Roman Sokolov is 36 years old and works as a director in the largest Russian animation project for children, Smeshariki. He spent almost half of his life in St. Petersburg, where he had come to study at the time. When once in a French cultural center he first saw mountains of comic books, Roman fell in love with this art form forever. In France and Belgium, it has a long tradition. “In Russia, comics are treated differently. Everyone thinks they should be fun and not touch on serious topics, ”says Roman. He cannot earn money on comics either. He draws them for fun - in his free time and for major events, such as, for example, for the Moscow festival "KomMissia". In the mid-nineties, he first participated in the festival, presenting work on the topic of death. Roman says that then she stood out sharply among the rest. "However, today there is nothing special about this: for several years now there have been various genres on the market dedicated to funny, serious, fictional or real problems."
Despite the fact that the production of comics in Russia is gradually growing, it is still difficult to call it a source of high-grade earnings. In Moscow, there are several artists working in the advertising business. From time to time they work in magazines. Real comic books in Russia are still considered an exception - unlike manga. Manga came from Japan and has gained widespread popularity over the past few years. “Manga is cool. It is believed that the comics for children. With the help of the RESPECT project, this attitude should change, ”says Roman.
In May 2017, the Goethe Institute organized a seminar in Moscow and invited nine comic artists from Russia, Germany, England, Turkey, Ukraine and Spain. Roman Sokolov also took part in it. “I was interested in the topic of racism,” he says. During lectures and conversations, participants talked about the reason for the appearance of racism and its manifestation in different countries. In addition, they discussed the popularity of comics in different countries. So, in Germany, comics are recognized as an equal type of art, according to which you can get an appropriate education and then earn money on it.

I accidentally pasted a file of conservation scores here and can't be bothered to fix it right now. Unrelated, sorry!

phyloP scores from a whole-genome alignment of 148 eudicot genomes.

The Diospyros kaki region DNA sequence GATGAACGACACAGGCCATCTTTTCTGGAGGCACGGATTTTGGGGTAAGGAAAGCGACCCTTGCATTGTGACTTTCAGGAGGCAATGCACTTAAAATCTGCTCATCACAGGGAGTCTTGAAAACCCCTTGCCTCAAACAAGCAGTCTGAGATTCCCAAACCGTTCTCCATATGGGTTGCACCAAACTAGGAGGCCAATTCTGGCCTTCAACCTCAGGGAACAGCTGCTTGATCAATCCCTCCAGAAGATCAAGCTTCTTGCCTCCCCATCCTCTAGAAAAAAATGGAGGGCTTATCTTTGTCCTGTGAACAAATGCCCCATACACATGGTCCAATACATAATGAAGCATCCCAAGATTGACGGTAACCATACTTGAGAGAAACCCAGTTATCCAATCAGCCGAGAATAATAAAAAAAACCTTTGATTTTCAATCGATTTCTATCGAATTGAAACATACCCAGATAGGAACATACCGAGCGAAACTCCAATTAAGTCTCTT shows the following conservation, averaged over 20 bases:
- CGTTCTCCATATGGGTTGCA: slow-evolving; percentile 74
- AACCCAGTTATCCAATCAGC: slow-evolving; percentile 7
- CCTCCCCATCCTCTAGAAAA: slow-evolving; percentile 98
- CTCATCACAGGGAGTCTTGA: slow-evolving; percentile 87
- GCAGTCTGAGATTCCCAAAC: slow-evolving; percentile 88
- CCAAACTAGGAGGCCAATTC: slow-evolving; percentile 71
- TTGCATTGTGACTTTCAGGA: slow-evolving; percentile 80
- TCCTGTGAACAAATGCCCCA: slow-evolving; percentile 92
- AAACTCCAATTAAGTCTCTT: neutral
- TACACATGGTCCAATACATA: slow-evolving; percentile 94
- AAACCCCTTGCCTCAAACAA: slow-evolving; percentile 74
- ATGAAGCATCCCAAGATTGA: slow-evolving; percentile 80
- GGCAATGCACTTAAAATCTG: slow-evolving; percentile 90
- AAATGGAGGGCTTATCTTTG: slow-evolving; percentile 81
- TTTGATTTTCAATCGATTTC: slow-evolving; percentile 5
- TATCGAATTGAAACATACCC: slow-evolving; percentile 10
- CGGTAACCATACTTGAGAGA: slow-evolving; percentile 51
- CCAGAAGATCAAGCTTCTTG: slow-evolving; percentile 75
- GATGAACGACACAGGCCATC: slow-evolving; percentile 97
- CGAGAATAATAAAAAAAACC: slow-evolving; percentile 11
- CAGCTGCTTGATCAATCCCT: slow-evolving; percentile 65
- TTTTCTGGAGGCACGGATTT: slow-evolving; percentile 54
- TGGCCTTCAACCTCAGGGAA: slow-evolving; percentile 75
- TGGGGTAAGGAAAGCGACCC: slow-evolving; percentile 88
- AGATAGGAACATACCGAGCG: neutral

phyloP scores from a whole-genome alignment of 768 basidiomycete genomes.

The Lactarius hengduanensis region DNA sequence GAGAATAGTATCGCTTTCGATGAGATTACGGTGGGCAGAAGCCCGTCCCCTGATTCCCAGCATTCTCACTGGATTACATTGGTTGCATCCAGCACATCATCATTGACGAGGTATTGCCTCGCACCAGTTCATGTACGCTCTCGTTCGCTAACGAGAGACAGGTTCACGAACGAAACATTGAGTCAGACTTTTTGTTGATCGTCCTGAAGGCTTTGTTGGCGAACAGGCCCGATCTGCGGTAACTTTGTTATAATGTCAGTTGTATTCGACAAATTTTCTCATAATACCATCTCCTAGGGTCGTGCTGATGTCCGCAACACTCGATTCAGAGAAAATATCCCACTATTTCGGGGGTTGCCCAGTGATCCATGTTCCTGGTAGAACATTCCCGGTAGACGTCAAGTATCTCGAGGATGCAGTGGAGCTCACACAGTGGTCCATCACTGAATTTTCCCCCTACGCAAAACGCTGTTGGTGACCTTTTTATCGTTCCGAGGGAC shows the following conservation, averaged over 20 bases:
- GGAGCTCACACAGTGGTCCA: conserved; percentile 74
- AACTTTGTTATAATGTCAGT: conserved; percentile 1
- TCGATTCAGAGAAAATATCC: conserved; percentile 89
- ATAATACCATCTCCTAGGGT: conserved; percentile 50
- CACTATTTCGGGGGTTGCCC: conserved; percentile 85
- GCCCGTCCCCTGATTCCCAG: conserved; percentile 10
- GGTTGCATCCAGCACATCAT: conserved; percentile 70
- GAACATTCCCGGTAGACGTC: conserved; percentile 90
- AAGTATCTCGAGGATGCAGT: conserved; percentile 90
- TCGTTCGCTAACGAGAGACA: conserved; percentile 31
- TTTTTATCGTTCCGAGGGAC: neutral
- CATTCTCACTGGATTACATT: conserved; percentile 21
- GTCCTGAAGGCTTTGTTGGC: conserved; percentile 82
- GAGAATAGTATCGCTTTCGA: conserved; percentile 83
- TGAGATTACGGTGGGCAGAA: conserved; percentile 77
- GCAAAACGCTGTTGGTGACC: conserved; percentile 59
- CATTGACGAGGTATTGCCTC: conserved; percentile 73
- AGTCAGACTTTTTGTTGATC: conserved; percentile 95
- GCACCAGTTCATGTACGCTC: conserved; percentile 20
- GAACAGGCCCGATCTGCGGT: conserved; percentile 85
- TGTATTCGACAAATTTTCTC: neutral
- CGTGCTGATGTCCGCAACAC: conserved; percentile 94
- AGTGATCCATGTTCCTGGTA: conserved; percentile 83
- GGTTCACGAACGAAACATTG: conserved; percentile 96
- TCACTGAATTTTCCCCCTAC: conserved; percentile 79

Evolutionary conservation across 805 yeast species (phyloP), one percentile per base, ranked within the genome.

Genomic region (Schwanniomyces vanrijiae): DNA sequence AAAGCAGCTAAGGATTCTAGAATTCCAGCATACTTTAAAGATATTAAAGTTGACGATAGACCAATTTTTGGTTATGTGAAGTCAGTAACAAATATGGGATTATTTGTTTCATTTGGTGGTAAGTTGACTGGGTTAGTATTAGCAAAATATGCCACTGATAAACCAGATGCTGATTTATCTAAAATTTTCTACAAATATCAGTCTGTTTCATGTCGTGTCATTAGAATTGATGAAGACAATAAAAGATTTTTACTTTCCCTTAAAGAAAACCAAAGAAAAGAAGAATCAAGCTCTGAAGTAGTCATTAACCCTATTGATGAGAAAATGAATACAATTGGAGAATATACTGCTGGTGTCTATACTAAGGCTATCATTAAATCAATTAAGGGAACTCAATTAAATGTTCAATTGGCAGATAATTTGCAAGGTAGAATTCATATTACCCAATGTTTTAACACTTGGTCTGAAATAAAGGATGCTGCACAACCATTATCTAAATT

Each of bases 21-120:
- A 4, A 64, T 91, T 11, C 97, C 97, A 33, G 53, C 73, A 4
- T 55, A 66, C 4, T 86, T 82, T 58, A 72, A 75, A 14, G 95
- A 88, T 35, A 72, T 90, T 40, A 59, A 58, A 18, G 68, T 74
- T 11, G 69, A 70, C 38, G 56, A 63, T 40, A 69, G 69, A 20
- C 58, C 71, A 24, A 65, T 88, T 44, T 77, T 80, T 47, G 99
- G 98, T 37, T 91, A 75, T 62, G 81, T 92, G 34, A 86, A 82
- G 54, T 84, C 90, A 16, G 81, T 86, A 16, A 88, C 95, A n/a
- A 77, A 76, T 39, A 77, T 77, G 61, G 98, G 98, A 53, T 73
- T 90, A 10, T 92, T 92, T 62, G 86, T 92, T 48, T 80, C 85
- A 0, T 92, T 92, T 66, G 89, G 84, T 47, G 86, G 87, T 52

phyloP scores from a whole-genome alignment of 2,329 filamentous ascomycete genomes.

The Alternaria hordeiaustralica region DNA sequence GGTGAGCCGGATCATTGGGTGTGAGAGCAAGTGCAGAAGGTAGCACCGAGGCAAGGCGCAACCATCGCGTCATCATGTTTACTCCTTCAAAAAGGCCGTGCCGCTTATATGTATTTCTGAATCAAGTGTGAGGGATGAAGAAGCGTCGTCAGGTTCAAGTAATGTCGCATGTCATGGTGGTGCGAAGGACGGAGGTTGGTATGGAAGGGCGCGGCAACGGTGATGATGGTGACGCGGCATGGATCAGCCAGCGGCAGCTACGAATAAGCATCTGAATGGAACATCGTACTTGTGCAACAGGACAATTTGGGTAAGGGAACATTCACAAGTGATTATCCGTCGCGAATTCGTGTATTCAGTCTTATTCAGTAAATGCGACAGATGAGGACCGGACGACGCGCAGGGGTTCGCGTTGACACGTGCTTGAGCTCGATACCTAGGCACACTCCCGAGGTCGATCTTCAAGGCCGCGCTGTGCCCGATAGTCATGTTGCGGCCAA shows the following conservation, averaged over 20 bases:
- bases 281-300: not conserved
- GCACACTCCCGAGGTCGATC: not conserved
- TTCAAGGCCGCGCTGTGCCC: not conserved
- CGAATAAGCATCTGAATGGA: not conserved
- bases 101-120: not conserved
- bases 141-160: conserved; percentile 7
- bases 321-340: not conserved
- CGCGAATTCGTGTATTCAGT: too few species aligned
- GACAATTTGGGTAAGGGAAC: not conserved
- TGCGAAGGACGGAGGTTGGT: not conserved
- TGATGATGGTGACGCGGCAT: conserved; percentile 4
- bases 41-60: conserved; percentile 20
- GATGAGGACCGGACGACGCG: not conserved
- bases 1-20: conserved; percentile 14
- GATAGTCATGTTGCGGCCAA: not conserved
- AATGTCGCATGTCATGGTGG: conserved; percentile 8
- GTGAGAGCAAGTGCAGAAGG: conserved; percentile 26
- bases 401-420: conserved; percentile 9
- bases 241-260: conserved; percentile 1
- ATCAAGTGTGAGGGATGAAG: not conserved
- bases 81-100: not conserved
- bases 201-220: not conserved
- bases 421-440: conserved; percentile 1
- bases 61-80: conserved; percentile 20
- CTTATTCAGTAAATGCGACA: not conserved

Each of the nine artists drew their own comic, which was then released as a book and sent to schools in Russia. “I know that this does not change everything at once,” says Roman Sokolov. “But with the help of comics, we are gradually attracting the attention of the younger generation to the topic of racism.” There are big problems with racism and radical extremism not only in Germany, but also in Russia. There are cases when Dagestanis are persecuted, Tajiks are beaten up, and Vietnamese are killed right on the streets. Twenty years ago, in the Soviet Union, everyone was united by one common idea. But now the differences between nations have become increasingly apparent. Often they are perceived not as enrichment due to a large number of cultures, but as a threat to their identity, causing fear. Therefore, Russian politicians formulate new slogans, such as “Russia for Russians”, which are met with a bang.
In this case, we are talking about, on the one hand, self-identification and coexistence with other cultures, on the other. To make people think about it, several exhibitions were held. Comics play a major role in this regard. They have to enlighten, but at the same time excite the minds. The main principle: "You should not love your neighbor, just start to respect him."